Focus Prisoner Education

Learning Difficulties and Disabilities

Dangerous or just different?

There is a subsection of the prison population who are often overlooked and who may not even have ever needed to be there if they received proper support earlier on in life. This is the section of prisoners with learning disabilities or difficulties (LDD).

A recent report showed that prisoners with LDD were twice as likely as other prisoners to have been unemployed at the time of their arrest. They were also three times as likely to have been excluded from school as prisoners without these conditions.

Under a third of those in the study were provided with appropriate adult representation at their police interviews and half of the test group said they did not know what would happen when they had been charged. Nearly a quarter did not understand what was going on in court, why they were in court or what they had done wrong. Most agreed that had anyone been made available to explain what was happening in simpler language then they would have understood.

Confused and imprisoned

Upon arrival in prison most of the LDD prisoners had problems with understanding the information they were given and forms they had to fill in. This led to them missing out on thing such as gym access, family visits or correct meals. There were also a large number of instances where confusion about what was expected of them or the rules they were meant to follow meant disciplinary measures were put in place because of miscomprehension.

Prisoners with LDD were five times as likely to have been physically restrained and three times as likely to have been segregated from the general population, something they already experienced as they were left alone because they had not been able to understand the forms required for group activities. Nearly half the group questioned said they had been subjected to bullying and they were almost three times as likely to have clinically diagnosed depression.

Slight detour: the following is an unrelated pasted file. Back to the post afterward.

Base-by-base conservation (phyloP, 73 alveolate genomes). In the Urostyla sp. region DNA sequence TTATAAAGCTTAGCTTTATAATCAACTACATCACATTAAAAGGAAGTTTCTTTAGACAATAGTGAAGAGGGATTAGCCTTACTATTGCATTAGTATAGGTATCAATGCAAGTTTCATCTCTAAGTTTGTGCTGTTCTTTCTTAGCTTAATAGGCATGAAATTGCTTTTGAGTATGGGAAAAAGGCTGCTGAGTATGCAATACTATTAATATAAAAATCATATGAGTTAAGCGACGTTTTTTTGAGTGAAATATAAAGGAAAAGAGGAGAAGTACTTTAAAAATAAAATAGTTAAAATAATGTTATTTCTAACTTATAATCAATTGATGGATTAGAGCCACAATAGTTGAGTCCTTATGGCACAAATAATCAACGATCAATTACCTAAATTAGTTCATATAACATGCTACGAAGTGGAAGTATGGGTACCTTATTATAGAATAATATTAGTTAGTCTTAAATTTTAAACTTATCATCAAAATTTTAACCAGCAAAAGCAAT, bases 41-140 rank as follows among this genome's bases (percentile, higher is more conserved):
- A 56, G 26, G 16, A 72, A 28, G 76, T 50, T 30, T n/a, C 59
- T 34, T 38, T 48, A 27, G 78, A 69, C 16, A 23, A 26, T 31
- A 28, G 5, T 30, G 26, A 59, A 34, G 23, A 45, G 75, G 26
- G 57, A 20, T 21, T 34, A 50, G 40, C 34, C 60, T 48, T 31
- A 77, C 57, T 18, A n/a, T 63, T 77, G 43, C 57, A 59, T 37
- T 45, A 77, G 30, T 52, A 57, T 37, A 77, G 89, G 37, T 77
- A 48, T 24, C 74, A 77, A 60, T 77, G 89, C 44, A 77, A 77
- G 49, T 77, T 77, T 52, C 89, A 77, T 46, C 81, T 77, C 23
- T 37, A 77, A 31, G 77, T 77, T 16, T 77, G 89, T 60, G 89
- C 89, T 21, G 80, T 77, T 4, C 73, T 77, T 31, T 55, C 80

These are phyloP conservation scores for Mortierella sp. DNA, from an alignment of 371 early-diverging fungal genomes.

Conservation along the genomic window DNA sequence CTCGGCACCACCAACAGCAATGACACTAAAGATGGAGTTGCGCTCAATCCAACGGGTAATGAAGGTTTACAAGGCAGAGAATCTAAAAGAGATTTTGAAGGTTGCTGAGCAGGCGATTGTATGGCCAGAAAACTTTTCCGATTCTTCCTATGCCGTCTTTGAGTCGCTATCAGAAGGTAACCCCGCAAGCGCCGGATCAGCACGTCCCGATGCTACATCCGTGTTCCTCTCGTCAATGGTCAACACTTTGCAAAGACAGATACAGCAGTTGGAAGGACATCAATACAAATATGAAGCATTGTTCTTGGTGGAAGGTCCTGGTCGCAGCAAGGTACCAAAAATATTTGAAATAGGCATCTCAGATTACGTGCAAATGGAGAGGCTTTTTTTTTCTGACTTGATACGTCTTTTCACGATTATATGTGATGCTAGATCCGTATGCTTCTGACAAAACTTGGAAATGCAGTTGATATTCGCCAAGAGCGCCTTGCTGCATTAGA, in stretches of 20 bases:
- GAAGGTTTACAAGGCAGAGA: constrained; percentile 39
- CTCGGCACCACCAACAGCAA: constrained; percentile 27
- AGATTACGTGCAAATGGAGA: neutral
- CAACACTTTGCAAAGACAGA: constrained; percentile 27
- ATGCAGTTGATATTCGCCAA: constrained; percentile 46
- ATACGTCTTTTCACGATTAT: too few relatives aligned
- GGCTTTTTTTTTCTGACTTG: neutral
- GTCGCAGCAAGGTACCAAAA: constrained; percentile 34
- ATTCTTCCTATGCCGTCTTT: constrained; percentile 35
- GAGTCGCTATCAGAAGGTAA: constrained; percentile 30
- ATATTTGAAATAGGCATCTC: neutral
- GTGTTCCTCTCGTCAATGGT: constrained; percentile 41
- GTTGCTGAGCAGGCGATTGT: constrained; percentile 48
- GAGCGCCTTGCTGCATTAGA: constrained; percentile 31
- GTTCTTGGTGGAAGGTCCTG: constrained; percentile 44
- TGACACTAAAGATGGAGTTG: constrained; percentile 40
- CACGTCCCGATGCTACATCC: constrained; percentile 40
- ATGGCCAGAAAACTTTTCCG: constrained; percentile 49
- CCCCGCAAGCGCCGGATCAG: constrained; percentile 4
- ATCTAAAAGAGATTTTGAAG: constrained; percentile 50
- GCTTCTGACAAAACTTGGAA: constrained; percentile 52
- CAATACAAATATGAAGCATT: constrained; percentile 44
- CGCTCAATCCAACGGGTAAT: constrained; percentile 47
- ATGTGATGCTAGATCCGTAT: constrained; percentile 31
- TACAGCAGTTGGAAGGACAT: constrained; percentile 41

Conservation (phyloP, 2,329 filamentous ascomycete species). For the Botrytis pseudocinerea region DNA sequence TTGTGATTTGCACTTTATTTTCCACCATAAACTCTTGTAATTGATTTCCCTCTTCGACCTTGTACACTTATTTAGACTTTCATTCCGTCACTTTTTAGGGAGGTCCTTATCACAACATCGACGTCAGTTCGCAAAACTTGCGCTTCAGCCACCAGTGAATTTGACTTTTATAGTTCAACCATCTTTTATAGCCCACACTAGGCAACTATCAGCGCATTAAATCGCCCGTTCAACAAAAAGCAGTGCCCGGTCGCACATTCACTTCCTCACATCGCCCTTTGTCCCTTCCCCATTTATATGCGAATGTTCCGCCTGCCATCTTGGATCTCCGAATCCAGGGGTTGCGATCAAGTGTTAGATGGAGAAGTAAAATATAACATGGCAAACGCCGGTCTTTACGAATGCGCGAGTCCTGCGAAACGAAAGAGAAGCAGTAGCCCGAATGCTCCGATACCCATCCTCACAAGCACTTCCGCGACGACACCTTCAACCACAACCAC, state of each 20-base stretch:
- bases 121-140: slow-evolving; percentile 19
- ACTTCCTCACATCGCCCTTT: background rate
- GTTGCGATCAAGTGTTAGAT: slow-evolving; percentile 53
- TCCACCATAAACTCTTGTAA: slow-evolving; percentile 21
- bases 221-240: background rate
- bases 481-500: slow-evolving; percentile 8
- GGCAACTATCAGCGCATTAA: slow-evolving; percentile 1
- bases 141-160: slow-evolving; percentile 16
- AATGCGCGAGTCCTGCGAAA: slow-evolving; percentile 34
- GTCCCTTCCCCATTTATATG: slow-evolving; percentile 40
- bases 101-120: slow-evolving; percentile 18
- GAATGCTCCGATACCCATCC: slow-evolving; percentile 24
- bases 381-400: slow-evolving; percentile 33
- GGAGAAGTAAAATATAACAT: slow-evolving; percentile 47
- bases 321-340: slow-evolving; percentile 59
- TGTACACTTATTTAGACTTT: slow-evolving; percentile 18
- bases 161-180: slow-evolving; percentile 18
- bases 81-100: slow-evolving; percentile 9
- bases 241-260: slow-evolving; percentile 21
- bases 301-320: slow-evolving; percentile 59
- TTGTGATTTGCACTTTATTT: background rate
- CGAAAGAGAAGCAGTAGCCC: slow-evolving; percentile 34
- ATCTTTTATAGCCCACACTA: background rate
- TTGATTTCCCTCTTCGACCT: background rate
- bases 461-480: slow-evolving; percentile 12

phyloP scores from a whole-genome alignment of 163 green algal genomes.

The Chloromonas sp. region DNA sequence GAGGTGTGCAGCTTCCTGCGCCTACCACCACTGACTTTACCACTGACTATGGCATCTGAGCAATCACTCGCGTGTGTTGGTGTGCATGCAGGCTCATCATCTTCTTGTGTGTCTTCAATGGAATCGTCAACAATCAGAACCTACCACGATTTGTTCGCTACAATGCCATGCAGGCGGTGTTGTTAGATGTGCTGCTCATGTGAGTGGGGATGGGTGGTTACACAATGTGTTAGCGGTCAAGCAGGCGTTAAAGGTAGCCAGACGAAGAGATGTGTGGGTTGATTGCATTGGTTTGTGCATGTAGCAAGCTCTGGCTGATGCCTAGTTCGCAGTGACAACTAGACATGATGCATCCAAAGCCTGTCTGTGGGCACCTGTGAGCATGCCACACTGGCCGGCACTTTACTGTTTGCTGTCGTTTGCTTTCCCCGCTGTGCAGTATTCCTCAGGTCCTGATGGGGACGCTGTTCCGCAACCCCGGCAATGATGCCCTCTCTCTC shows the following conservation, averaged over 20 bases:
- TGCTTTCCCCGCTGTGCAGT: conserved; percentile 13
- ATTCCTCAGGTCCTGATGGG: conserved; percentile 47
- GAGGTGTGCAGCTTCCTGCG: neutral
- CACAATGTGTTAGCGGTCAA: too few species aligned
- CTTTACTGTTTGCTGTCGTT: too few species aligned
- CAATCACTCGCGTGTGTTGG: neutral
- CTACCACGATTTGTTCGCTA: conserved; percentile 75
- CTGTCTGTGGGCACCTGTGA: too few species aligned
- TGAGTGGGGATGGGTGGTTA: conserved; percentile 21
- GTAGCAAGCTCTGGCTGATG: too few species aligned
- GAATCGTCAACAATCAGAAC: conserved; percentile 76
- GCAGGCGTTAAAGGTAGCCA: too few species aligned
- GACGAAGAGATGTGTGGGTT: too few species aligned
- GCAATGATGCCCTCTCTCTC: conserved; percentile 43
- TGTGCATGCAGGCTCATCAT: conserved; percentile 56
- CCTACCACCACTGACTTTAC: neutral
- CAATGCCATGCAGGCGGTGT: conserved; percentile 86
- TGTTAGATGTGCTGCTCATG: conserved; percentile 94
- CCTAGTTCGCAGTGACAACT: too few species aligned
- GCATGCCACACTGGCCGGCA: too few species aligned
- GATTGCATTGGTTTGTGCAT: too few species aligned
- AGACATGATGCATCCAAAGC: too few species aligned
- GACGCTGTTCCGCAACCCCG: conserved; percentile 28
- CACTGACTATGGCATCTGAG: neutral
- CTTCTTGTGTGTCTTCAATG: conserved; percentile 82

Seeking help

The LDD group were far more likely to have desires to find work and gain education than the comparison group. They were also far more likely to be enrolled in the educational or behavioural programmes provided within prison. However, most also displayed an unrealistic level of expectation regarding the help they might receive from the provided services and the standards of education which would be provided.

There was also a tendency for members of the LDD group to describe themselves as having no one to help or support them when they were released and they were almost all worried about what would happen to them when they left prison and that they might end up returning there.

Breaking the trend

There is a clear need for the educational, justice and prison systems to recognise the existence of these people and their difficulties. A large number of people are falling through the cracks and falling into criminal behaviour through lack of options or simply because they don’t understand that what they are doing is wrong. They need to be identified and helped, both in prison and prior so that they may not end up there. With proper educational support there is a portion of the prison community who have no desire for criminal behaviour and if helped need never return to prison life.

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